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article imageOp-Ed: Where did rockets used in Damascus sarin attack originate?

By Ken Hanly     Sep 23, 2013 in Politics
Damascus - The UN report on the chemical weapons attack in Syria has information about the specific rockets allegedly used in the attack. Apparently at least some were manufactured in the Soviet Union in 1967.
On the 21st of August, an attack in Ghouta a suburb of Damascus killed hundreds and perhaps over a thousand individuals depending who is doing the counting. The UN report on the incident shows that these rockets were from the former Soviet Union. Robert Fisk has a recent article in the Independent that discusses the new Russian "evidence".
The Russians apparently have the date of exports of these rockets that were manufactured in the Soviet Union in 1967. According to the Russians, the specific rockets were exported to Yemen, Egypt, and Libya then ruled by Gaddafi. These claims have yet to be verified by documents. Putin has never explained why he told Obama how he knows that Assad's army did not fire the missiles. No doubt part of the reason could be that the munitions involved were never sold to Syria. I am surprised that the missiles date from 1967. Does Assad have no more recent rockets but had to use rockets that are over four decades old?
After Gaddafi's ouster in 2011, many Soviet-made arms fell into the hands of rebel groups some of them al-Qaeda-linked. Some of the weapons have been found in Mali and as far away as the Sinai. The Syrian government has long claimed that the Soviet-made weapons are in the hands of rebels. Qatar is said to be paying for arms shipments to the rebels.
There is no doubt that Syria itself has a considerable chemical weapons armoury or even that they have 122mm sarin gas missiles. Nevertheless if the Russians have actually been able to identify specific missile markings and if these munitions were never exported to Syria, this raises serious questions about the alleged proof that Assad is responsible for the attack.
Fisk notes that this is a world where propaganda is more influential than truth any journalistic attempt to find the origin of the chemicals used in the chemical attack in Ghouta is fraught with difficulties. Journalists reporting from rebel held areas are accused by the Syrian government as siding with terrorists. Those reporting from the government held areas are accused of supporting the Assad regime. Fisk notes that even if Assad did not launch the August 21 attacks his government is guilty of many war crimes such as torture, and the bombardment of civilian targets with heavy weapons.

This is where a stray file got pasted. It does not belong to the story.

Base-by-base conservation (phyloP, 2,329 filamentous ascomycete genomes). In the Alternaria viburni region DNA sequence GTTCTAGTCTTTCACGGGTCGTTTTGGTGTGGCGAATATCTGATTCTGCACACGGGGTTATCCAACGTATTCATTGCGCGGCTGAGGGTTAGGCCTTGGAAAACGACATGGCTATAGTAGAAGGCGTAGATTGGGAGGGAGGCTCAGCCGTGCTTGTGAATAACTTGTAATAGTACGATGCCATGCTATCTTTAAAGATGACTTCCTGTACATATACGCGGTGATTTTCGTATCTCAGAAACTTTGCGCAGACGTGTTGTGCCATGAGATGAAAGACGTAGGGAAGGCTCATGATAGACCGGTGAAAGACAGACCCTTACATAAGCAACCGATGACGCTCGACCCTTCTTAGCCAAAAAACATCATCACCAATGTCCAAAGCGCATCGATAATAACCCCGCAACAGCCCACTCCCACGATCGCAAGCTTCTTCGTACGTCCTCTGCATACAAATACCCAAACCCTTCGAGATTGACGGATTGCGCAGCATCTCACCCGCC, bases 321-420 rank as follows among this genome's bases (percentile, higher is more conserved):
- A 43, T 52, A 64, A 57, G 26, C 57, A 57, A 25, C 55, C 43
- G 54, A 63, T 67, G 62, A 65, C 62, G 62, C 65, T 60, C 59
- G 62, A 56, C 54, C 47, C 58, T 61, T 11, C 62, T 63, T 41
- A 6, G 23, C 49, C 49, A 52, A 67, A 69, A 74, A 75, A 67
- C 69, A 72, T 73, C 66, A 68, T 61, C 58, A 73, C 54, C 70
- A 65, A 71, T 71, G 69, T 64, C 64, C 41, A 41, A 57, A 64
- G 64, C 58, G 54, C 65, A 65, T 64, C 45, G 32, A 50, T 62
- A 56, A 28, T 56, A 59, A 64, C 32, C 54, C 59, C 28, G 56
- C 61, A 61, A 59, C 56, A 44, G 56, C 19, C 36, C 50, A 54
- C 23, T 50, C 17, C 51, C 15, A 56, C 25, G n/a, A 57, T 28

Fisk claims that the UN and other international organizations are expressing doubts that the gas missiles were fired by Assad's army. Unfortunately, Fisk provides no references for this assertion. The UN report in several places notes that the evidence they collected could have been altered or even planted. Media reports seldom seem to point this out: "As with other sites, the locations [had] been well travelled by other individuals prior to the arrival of the Mission. Time spent on the site was … limited. During the time spent at these locations, individuals arrived carrying other suspected munitions indicating that such potential evidence [was] moved and possibly manipulated. "
Fisk noted that some of these employees asked questions that have yet to be satisfactorily answered. " Why, for example, would Syria wait until the UN inspectors were ensconced in Damascus on 18 August before using sarin gas little more than two days later – and only four miles from the hotel in which the UN had just checked in? Having thus presented the UN with evidence of the use of sarin – which the inspectors quickly acquired at the scene – the Assad regime, if guilty, would surely have realised that a military attack would be staged by Western nations. "
Now Syria is set to lose its entire long-term defenses against an attack by nuclear-armed Israel. Fisk finds the whole scenario difficult to believe: "if Western leaders are to be believed, it wanted to fire just seven missiles almost a half century old at a rebel suburb in which only 300 of the 1,400 victims (if the rebels themselves are to be believed) were fighters. As one Western NGO put it yesterday: "if Assad really wanted to use sarin gas, why for God's sake, did he wait for two years and then when the UN was actually on the ground to investigate?""
The Russians also claim that the alleged sarin attack that killed 26 Syrians in Khan al-Assal on the 19th of March was launched by rebels. The Russians claim that they presented the UN with over a hundred pages of evidence. As with other Russian evidence it still has not been made public. There are still plenty of questions that remain unanswered.
This opinion article was written by an independent writer. The opinions and views expressed herein are those of the author and are not necessarily intended to reflect those of
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